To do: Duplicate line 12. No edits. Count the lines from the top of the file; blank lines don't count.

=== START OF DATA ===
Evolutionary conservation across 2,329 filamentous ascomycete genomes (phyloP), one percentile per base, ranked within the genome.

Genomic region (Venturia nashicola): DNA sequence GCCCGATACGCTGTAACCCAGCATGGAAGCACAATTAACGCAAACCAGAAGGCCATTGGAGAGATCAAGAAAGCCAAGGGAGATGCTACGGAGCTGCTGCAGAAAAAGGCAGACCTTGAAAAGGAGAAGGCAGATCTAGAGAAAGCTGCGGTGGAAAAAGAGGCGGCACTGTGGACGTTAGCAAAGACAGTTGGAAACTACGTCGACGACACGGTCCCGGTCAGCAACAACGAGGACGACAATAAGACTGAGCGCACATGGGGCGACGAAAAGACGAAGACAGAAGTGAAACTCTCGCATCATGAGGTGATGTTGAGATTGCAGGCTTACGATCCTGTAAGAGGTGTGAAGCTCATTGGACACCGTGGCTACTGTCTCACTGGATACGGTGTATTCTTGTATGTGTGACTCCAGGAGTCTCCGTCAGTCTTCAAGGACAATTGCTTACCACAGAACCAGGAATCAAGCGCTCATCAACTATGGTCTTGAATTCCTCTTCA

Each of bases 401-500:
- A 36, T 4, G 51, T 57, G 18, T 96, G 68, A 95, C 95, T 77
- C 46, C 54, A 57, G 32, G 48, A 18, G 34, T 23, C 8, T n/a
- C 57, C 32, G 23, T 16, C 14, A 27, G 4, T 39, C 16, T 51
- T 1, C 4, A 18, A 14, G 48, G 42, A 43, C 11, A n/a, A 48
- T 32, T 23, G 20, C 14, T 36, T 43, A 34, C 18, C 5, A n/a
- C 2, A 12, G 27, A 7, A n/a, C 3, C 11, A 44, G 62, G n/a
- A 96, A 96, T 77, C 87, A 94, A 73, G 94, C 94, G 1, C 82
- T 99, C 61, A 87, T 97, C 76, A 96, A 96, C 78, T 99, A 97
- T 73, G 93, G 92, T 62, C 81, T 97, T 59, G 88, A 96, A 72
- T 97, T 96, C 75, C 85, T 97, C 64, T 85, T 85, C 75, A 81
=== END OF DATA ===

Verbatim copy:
- T 73, G 93, G 92, T 62, C 81, T 97, T 59, G 88, A 96, A 72